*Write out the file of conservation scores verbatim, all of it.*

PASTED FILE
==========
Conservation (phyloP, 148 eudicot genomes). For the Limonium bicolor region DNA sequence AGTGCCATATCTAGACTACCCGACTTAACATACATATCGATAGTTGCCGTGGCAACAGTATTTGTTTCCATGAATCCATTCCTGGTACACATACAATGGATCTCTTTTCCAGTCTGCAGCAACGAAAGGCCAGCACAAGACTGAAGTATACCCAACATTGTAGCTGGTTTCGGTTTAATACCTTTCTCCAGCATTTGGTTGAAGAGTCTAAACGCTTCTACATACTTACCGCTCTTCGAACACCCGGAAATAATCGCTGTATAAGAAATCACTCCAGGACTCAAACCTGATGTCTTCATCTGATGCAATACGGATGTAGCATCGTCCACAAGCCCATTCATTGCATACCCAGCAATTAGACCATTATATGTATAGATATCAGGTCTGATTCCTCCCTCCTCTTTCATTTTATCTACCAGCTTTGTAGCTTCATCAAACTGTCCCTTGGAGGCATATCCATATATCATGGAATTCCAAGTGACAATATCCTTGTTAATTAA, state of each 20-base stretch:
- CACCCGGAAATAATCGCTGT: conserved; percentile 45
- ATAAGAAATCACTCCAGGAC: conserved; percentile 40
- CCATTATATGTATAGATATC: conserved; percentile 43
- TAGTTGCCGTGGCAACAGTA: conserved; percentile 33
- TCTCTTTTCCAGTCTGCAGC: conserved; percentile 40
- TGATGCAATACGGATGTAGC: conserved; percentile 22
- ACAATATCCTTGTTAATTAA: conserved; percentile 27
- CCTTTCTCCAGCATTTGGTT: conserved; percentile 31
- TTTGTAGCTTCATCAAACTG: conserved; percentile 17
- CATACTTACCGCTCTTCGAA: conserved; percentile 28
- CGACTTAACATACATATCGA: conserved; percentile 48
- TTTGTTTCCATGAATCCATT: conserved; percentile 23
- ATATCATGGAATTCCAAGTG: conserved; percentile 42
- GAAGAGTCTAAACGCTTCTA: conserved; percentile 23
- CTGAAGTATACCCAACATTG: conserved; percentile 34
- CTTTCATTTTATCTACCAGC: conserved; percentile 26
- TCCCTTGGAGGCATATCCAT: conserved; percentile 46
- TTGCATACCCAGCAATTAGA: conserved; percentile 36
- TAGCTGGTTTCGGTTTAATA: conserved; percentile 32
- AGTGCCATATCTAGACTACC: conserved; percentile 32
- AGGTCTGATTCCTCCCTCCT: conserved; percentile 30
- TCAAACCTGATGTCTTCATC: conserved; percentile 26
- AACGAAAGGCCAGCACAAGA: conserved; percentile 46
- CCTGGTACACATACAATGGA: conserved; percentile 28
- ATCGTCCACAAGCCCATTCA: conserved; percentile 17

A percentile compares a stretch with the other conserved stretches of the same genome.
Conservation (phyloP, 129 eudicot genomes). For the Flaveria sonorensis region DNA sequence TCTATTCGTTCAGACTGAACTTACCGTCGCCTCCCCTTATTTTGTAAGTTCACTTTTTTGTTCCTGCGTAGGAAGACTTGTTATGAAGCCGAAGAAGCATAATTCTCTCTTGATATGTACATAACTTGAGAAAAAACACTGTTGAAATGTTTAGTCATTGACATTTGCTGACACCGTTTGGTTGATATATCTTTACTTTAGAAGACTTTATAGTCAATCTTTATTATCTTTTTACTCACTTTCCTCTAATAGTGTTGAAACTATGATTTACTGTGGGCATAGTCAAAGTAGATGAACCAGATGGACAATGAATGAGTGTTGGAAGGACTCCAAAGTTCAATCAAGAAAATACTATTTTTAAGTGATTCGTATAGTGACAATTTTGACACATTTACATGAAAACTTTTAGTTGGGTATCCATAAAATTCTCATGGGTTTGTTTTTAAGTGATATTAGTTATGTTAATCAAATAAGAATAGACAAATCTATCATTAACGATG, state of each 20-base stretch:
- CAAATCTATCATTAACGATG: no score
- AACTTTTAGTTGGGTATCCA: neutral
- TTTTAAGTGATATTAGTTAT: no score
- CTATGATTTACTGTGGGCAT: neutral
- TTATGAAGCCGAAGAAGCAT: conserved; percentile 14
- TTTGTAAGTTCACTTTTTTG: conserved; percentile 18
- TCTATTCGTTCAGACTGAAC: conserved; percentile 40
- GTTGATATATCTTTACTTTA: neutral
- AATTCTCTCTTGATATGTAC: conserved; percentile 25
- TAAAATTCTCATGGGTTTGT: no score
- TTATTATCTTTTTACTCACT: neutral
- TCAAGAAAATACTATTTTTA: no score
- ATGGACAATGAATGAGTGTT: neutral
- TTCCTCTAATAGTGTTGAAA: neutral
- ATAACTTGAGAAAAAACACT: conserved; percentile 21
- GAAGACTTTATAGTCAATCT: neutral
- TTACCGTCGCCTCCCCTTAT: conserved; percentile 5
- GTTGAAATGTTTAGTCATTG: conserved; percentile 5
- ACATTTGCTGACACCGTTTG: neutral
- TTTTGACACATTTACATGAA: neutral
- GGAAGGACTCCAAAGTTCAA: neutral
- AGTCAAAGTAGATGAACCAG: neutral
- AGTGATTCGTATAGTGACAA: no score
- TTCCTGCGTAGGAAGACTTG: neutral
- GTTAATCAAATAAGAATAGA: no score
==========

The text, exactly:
Conservation (phyloP, 148 eudicot genomes). For the Limonium bicolor region DNA sequence AGTGCCATATCTAGACTACCCGACTTAACATACATATCGATAGTTGCCGTGGCAACAGTATTTGTTTCCATGAATCCATTCCTGGTACACATACAATGGATCTCTTTTCCAGTCTGCAGCAACGAAAGGCCAGCACAAGACTGAAGTATACCCAACATTGTAGCTGGTTTCGGTTTAATACCTTTCTCCAGCATTTGGTTGAAGAGTCTAAACGCTTCTACATACTTACCGCTCTTCGAACACCCGGAAATAATCGCTGTATAAGAAATCACTCCAGGACTCAAACCTGATGTCTTCATCTGATGCAATACGGATGTAGCATCGTCCACAAGCCCATTCATTGCATACCCAGCAATTAGACCATTATATGTATAGATATCAGGTCTGATTCCTCCCTCCTCTTTCATTTTATCTACCAGCTTTGTAGCTTCATCAAACTGTCCCTTGGAGGCATATCCATATATCATGGAATTCCAAGTGACAATATCCTTGTTAATTAA, state of each 20-base stretch:
- CACCCGGAAATAATCGCTGT: conserved; percentile 45
- ATAAGAAATCACTCCAGGAC: conserved; percentile 40
- CCATTATATGTATAGATATC: conserved; percentile 43
- TAGTTGCCGTGGCAACAGTA: conserved; percentile 33
- TCTCTTTTCCAGTCTGCAGC: conserved; percentile 40
- TGATGCAATACGGATGTAGC: conserved; percentile 22
- ACAATATCCTTGTTAATTAA: conserved; percentile 27
- CCTTTCTCCAGCATTTGGTT: conserved; percentile 31
- TTTGTAGCTTCATCAAACTG: conserved; percentile 17
- CATACTTACCGCTCTTCGAA: conserved; percentile 28
- CGACTTAACATACATATCGA: conserved; percentile 48
- TTTGTTTCCATGAATCCATT: conserved; percentile 23
- ATATCATGGAATTCCAAGTG: conserved; percentile 42
- GAAGAGTCTAAACGCTTCTA: conserved; percentile 23
- CTGAAGTATACCCAACATTG: conserved; percentile 34
- CTTTCATTTTATCTACCAGC: conserved; percentile 26
- TCCCTTGGAGGCATATCCAT: conserved; percentile 46
- TTGCATACCCAGCAATTAGA: conserved; percentile 36
- TAGCTGGTTTCGGTTTAATA: conserved; percentile 32
- AGTGCCATATCTAGACTACC: conserved; percentile 32
- AGGTCTGATTCCTCCCTCCT: conserved; percentile 30
- TCAAACCTGATGTCTTCATC: conserved; percentile 26
- AACGAAAGGCCAGCACAAGA: conserved; percentile 46
- CCTGGTACACATACAATGGA: conserved; percentile 28
- ATCGTCCACAAGCCCATTCA: conserved; percentile 17

A percentile compares a stretch with the other conserved stretches of the same genome.
Conservation (phyloP, 129 eudicot genomes). For the Flaveria sonorensis region DNA sequence TCTATTCGTTCAGACTGAACTTACCGTCGCCTCCCCTTATTTTGTAAGTTCACTTTTTTGTTCCTGCGTAGGAAGACTTGTTATGAAGCCGAAGAAGCATAATTCTCTCTTGATATGTACATAACTTGAGAAAAAACACTGTTGAAATGTTTAGTCATTGACATTTGCTGACACCGTTTGGTTGATATATCTTTACTTTAGAAGACTTTATAGTCAATCTTTATTATCTTTTTACTCACTTTCCTCTAATAGTGTTGAAACTATGATTTACTGTGGGCATAGTCAAAGTAGATGAACCAGATGGACAATGAATGAGTGTTGGAAGGACTCCAAAGTTCAATCAAGAAAATACTATTTTTAAGTGATTCGTATAGTGACAATTTTGACACATTTACATGAAAACTTTTAGTTGGGTATCCATAAAATTCTCATGGGTTTGTTTTTAAGTGATATTAGTTATGTTAATCAAATAAGAATAGACAAATCTATCATTAACGATG, state of each 20-base stretch:
- CAAATCTATCATTAACGATG: no score
- AACTTTTAGTTGGGTATCCA: neutral
- TTTTAAGTGATATTAGTTAT: no score
- CTATGATTTACTGTGGGCAT: neutral
- TTATGAAGCCGAAGAAGCAT: conserved; percentile 14
- TTTGTAAGTTCACTTTTTTG: conserved; percentile 18
- TCTATTCGTTCAGACTGAAC: conserved; percentile 40
- GTTGATATATCTTTACTTTA: neutral
- AATTCTCTCTTGATATGTAC: conserved; percentile 25
- TAAAATTCTCATGGGTTTGT: no score
- TTATTATCTTTTTACTCACT: neutral
- TCAAGAAAATACTATTTTTA: no score
- ATGGACAATGAATGAGTGTT: neutral
- TTCCTCTAATAGTGTTGAAA: neutral
- ATAACTTGAGAAAAAACACT: conserved; percentile 21
- GAAGACTTTATAGTCAATCT: neutral
- TTACCGTCGCCTCCCCTTAT: conserved; percentile 5
- GTTGAAATGTTTAGTCATTG: conserved; percentile 5
- ACATTTGCTGACACCGTTTG: neutral
- TTTTGACACATTTACATGAA: neutral
- GGAAGGACTCCAAAGTTCAA: neutral
- AGTCAAAGTAGATGAACCAG: neutral
- AGTGATTCGTATAGTGACAA: no score
- TTCCTGCGTAGGAAGACTTG: neutral
- GTTAATCAAATAAGAATAGA: no score